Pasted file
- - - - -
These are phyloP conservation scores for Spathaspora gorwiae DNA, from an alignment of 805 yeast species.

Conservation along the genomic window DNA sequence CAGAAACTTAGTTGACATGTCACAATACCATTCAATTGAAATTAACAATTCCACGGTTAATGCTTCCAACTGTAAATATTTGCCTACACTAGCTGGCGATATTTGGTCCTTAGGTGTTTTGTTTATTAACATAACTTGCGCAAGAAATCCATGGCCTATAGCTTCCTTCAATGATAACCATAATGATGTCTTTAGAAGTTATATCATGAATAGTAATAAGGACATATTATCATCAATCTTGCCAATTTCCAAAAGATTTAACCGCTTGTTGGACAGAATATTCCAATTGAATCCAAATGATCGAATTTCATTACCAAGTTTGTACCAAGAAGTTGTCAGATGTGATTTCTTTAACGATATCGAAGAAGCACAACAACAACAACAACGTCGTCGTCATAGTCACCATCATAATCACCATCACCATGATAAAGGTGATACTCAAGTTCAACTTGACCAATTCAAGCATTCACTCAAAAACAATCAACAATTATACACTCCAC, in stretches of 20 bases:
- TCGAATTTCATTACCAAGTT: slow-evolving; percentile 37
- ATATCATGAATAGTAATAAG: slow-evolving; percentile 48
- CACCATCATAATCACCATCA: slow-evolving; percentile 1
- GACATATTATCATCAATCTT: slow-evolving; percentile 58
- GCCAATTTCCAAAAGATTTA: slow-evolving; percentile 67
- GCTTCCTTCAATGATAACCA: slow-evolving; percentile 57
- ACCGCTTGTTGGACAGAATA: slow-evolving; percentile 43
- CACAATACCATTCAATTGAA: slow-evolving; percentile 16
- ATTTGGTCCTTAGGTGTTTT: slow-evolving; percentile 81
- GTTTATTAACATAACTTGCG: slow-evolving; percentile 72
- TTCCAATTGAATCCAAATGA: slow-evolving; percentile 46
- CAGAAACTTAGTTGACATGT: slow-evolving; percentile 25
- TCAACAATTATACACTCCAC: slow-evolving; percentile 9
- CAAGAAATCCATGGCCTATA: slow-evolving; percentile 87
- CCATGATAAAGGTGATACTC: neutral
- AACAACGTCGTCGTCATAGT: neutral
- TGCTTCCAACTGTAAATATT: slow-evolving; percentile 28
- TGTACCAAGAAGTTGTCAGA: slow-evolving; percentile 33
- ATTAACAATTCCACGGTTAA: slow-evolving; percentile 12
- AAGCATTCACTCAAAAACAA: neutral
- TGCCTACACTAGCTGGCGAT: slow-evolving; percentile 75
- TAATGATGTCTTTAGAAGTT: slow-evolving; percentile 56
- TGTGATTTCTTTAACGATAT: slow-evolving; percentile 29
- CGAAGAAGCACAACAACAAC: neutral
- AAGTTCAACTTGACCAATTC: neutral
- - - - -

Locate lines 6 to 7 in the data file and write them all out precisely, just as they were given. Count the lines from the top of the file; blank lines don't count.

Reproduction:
- GACATATTATCATCAATCTT: slow-evolving; percentile 58
- GCCAATTTCCAAAAGATTTA: slow-evolving; percentile 67